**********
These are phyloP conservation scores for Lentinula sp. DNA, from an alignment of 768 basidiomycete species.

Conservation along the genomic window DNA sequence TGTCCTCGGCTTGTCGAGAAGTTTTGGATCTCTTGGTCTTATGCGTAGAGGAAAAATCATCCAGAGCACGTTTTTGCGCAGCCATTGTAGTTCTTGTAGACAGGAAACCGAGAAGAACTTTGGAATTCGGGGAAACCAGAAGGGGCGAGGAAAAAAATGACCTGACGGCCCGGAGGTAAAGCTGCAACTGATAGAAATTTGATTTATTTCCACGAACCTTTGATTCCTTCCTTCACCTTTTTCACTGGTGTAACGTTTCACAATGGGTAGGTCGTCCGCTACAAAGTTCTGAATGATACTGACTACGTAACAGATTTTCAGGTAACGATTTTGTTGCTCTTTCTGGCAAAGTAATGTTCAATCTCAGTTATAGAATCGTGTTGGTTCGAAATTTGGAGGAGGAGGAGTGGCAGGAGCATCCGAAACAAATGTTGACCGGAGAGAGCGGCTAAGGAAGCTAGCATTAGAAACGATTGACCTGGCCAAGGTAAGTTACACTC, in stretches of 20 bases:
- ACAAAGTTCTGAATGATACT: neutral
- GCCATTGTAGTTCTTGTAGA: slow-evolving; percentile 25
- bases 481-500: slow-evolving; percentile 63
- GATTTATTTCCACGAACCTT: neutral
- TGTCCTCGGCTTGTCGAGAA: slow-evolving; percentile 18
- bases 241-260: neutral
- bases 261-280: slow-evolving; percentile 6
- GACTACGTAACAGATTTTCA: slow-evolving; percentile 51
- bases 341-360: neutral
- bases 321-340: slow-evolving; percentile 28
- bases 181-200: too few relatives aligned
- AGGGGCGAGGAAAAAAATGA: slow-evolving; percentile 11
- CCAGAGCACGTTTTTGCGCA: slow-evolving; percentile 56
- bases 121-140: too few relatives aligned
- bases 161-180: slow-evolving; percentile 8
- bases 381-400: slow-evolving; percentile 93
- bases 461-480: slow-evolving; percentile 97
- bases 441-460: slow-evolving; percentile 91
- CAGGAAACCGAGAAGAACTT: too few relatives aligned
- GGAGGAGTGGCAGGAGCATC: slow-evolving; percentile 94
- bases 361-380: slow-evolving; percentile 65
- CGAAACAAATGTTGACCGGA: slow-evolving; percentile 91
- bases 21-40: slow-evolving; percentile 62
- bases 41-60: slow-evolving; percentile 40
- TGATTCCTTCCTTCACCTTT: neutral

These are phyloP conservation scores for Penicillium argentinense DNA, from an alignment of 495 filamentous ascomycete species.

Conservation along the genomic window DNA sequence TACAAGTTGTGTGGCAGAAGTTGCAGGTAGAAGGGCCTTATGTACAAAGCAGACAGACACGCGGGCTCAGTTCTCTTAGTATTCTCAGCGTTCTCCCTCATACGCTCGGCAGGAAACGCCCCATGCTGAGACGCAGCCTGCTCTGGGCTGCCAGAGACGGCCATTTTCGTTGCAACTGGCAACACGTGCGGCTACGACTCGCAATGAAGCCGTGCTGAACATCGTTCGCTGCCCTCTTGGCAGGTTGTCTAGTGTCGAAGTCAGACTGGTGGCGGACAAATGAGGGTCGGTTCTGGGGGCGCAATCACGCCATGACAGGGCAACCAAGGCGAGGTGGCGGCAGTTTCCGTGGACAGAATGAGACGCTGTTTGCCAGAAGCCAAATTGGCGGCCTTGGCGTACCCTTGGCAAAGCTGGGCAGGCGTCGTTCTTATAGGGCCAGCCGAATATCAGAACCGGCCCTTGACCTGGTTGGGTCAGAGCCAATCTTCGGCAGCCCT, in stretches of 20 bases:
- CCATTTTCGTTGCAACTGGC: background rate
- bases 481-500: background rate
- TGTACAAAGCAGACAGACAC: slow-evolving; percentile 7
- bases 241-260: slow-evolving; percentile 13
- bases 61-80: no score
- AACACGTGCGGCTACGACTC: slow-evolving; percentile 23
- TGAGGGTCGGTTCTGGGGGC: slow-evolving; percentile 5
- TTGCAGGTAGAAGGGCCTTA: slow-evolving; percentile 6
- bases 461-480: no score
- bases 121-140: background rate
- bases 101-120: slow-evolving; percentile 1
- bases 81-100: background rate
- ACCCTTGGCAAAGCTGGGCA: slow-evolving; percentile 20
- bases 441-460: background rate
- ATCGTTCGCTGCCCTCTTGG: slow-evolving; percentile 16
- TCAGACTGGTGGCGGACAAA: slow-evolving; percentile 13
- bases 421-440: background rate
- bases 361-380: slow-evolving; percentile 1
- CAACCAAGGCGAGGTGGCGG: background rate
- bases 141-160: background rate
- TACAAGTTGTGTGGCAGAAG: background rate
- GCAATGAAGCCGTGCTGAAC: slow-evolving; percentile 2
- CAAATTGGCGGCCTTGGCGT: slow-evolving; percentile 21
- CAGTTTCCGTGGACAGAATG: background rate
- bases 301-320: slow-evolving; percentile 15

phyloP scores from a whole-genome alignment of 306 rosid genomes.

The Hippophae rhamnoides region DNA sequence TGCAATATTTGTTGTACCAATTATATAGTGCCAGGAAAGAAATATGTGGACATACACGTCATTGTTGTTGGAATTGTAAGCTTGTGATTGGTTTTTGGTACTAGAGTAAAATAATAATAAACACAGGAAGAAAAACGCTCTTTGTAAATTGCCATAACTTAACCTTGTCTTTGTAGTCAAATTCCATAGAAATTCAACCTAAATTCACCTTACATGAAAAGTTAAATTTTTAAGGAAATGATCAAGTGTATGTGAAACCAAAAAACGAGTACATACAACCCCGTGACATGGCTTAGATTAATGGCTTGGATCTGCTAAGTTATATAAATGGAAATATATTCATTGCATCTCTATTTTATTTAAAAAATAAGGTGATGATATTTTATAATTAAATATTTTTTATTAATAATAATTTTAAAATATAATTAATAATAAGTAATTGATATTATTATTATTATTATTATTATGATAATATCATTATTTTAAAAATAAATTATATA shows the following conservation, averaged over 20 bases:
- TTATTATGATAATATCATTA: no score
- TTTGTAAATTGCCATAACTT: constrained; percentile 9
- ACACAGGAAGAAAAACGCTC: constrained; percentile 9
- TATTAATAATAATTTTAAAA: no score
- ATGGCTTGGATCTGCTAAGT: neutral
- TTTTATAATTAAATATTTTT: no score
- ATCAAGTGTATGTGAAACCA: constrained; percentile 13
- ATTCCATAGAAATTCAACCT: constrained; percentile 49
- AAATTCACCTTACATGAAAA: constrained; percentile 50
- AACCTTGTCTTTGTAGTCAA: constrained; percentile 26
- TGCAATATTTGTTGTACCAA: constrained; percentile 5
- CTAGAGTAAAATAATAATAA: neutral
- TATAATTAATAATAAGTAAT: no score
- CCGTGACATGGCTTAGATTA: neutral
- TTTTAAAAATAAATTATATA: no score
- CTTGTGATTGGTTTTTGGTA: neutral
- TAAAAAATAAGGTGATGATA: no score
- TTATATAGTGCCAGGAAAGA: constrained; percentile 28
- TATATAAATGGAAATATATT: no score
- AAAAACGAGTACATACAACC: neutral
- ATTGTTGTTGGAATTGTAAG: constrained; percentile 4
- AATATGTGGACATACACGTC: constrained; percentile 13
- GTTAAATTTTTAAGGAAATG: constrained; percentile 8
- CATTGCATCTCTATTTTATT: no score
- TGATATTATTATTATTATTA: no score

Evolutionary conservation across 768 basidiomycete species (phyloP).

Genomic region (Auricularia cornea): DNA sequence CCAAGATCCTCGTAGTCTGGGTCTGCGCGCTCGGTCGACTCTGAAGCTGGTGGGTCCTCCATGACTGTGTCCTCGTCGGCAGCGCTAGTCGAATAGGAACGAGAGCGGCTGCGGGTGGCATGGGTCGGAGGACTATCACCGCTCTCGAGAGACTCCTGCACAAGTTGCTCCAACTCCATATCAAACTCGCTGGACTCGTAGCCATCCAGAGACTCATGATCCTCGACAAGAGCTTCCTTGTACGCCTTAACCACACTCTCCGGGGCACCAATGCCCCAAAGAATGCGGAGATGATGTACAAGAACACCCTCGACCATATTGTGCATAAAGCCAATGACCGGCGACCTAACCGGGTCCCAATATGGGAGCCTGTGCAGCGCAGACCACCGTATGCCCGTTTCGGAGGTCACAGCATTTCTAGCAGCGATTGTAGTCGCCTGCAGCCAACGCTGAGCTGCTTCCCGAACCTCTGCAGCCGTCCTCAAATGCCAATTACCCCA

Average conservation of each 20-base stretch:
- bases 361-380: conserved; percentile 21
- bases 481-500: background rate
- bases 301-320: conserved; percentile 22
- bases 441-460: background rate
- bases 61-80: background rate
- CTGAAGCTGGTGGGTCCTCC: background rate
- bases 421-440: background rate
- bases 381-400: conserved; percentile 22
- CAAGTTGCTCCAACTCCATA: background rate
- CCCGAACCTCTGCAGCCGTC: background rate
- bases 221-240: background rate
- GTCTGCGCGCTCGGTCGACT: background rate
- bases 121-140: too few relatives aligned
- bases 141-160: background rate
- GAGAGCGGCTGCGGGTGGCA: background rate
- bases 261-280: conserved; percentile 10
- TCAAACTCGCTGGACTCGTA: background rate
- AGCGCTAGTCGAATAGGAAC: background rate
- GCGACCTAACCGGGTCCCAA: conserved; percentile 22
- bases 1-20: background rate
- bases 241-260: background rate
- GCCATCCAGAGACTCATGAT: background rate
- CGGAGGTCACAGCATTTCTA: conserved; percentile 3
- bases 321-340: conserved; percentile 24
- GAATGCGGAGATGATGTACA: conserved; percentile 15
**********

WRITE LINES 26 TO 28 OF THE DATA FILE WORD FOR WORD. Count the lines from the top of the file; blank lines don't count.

- bases 41-60: slow-evolving; percentile 40
- TGATTCCTTCCTTCACCTTT: neutral

These are phyloP conservation scores for Penicillium argentinense DNA, from an alignment of 495 filamentous ascomycete species.